Can closing your eyes lead to inner peace?
Over the last five years, I’ve been on my very own yoga journey…
Having children, getting to know my new body each time… reflecting on what I seek from my physical practice as well as how I approach life and the values I live by… pondering on how yoga can enhance being a mum… prioritising the different aspects of my life and what I have time for in the day… whether it’s asana (the physical practice of poses), pranayama (breathing), dharana (meditation) or going to bed at 8pm…
Lots of food for thought.
What I’m in the mood for often varies from day to day. If I’ve had a manic day then a physically energetic Vinyasa class might be the tonic, or a peaceful, quiet Yin class might be just right, but sometimes I need to run a bubble bath and lie still with my eyes closed. It varies and changes. Sometimes, I need to avoid placing added pressure on myself - I need to tuck my gorgeous little boys into bed and simply be.
But in our quest for calm, I’m intrigued by how closing the eyes, and taking away this prominent sense, can enhance sensations and awareness of nuances in the body, ultimately helping us to remain more present, and to keep that endless to-do list at bay.
I’ve purposefully experimented with this a few times in the last week so I’d like to share my observations. I specifically wanted to explore how closing my eyes could enhance my practice and allow me to observe the fluctuations within myself more acutely. And is it possible to find that inner peace during a Yang practice as well as a Yin?
I treated myself to a restorative event with Rosie (roseannayoga), a yin class with Holly (balanceandbreathe) at Jasmine Yoga and a dynamic vinyasa class with Jo (my mum), at Jasmine Yoga. What a delightful week!
From the very start, Rosie encouraged us to close our eyes, and if we wished to, we could keep them closed for the whole two hours. I decided there and then to do this. I really wanted to limit awareness of others, to be completely within myself and to ensure my ego didn’t surface – I wanted to avoid any pushing and force with my body, just respect for where it wanted to rest in each pose that evening. She referenced our thoughts as one layer, beneath which lies sensation, followed by the breath. I liked this triad. Drawing my awareness to the rise and fall of the body as I breathe has always felt quite hypnotic for me – particularly the rise and fall of my abdomen. It’s a very soothing, safe sensation and in my body, I notice a heaviness, a sinking, a melting... The rise and fall acts almost like a gentle clock, tick-tock, tick-tock, measuring time, as time ceases to exist. I often wonder how the sensation of relaxation differs – does it feel heavy for you? Or light? Warm? Tingly? Numb? Something else? Closing your eyes during savasana or yin might well feel rather natural for many people, but I enjoyed keeping my eyes closed during the transitions… listening to the cues (which were very clear and concise) and moving in and out of the pose slowly, without any urgency. It was like being wrapped in a warm blanket. I definitely felt a deep sense of peace and calmness. My attention had undoubtedly wandered from time to time, but by and large, I’d remained very present in this bubble of comfort for two blissful hours.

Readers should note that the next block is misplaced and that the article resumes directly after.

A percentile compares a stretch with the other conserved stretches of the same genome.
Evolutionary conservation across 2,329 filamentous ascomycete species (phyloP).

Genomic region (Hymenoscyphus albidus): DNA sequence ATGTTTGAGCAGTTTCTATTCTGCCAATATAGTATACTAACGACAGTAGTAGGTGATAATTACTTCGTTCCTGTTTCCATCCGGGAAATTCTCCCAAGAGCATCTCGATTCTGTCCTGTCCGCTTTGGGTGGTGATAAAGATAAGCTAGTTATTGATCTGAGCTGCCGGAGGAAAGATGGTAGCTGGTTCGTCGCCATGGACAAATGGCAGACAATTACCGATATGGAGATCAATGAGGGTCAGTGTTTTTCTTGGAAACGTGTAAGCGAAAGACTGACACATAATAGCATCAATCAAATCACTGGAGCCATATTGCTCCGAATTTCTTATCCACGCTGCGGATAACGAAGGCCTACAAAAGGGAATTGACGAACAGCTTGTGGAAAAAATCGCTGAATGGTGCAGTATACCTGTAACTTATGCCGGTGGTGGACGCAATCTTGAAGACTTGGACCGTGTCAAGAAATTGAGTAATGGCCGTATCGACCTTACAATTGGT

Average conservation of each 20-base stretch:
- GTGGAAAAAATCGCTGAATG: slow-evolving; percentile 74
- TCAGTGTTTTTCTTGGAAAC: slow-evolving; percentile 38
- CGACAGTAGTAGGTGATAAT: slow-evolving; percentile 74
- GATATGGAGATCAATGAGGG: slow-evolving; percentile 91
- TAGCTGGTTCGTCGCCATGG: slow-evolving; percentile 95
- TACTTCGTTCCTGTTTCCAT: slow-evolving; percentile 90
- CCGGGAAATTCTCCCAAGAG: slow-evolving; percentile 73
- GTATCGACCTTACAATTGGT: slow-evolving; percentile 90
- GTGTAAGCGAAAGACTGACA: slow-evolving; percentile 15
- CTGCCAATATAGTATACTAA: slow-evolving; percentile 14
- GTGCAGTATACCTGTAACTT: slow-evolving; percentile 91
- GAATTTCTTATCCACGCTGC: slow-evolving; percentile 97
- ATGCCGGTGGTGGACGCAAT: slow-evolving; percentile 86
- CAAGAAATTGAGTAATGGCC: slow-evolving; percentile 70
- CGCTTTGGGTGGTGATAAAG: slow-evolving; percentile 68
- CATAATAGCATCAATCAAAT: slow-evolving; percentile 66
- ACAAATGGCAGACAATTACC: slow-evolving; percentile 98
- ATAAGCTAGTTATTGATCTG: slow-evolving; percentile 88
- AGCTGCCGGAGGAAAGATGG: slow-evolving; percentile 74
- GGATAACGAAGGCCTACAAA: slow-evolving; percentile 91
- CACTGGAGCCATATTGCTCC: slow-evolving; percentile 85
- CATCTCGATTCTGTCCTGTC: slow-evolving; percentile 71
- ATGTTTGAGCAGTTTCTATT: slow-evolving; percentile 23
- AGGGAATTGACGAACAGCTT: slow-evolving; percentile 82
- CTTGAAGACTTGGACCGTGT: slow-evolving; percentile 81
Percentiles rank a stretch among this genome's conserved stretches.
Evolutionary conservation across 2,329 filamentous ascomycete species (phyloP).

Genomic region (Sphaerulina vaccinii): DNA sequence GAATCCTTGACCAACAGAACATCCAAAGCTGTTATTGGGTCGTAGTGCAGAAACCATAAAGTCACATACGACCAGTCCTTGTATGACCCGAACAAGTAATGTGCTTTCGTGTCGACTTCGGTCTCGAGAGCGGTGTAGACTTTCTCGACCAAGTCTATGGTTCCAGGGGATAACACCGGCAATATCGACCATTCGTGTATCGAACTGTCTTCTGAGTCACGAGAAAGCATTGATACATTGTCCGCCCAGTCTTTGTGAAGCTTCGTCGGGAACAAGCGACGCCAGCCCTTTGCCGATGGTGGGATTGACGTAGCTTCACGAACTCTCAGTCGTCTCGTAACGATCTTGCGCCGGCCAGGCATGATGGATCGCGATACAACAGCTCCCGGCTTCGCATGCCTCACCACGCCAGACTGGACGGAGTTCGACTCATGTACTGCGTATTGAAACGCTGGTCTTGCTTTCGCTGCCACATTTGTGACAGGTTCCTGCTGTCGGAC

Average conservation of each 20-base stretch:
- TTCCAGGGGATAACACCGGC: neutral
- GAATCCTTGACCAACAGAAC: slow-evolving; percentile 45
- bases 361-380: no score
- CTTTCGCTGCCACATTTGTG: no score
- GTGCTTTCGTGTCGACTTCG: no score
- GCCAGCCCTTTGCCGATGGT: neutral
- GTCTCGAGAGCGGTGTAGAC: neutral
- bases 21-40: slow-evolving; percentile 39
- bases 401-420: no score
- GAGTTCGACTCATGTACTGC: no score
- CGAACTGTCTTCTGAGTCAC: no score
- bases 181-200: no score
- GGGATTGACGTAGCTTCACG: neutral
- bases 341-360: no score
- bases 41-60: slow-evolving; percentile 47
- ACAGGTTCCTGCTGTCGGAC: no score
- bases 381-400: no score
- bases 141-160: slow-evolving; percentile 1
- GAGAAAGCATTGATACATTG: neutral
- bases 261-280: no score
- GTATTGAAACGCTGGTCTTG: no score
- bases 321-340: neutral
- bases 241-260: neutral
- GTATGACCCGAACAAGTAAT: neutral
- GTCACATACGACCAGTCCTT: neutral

It was a similar picture in Holly’s beautiful yin class – I loved her choice of poses – some slightly unusual, like a certain shoulder stretch on the tummy. Her voice was so calming and as this class was 7.45-8.45pm, I became slightly aware of the changing light behind my closed eyelids and the dancing patterns and shapes. In this sequence, there were a number of poses we repeated on the other side of the body. Having my eyes closed made me far more aware of differing sensations in my hips particularly. I ensured that all the props were close and adjusted at the start of each pose, looking for comfort and then stillness. It was a real effort to come up to sitting at the end of savasana – I could have simply nodded off. If only there was a magic wand to transport us home!
With dynamic, it was a creative wrist-free practice so no downdogs or chaturangas….!! Jo (sounds funny calling her that instead of ‘mum’ haha) encouraged us to explore shapes within our own bodies and find the pose that suited us. She emphasised the importance of Ahimsa (coming from a place of kindness & love, without harm). It was incredibly intense on the quads, glutes and core. You could hear a pin drop in the room with the class concentrating on the sequence that involved transitions between standing staff and warrior 3, lots of chair pose, and flying half moon. Whilst I closed my eyes at certain points, I needed to focus on a Drishti (an unmoving focal point) to help my balance, and having the eyes closed just felt a little too vulnerable. But I guess, the focus on the vinyasa sequence was so intense that it meant my attention couldn’t possibly be anywhere else – it was focused and acute.
Closing the eyes is an interesting element to experiment with. It won’t be for everyone, but I enjoyed approaching the different classes with curiosity, and noticing the subtleties and fluctuations within myself.
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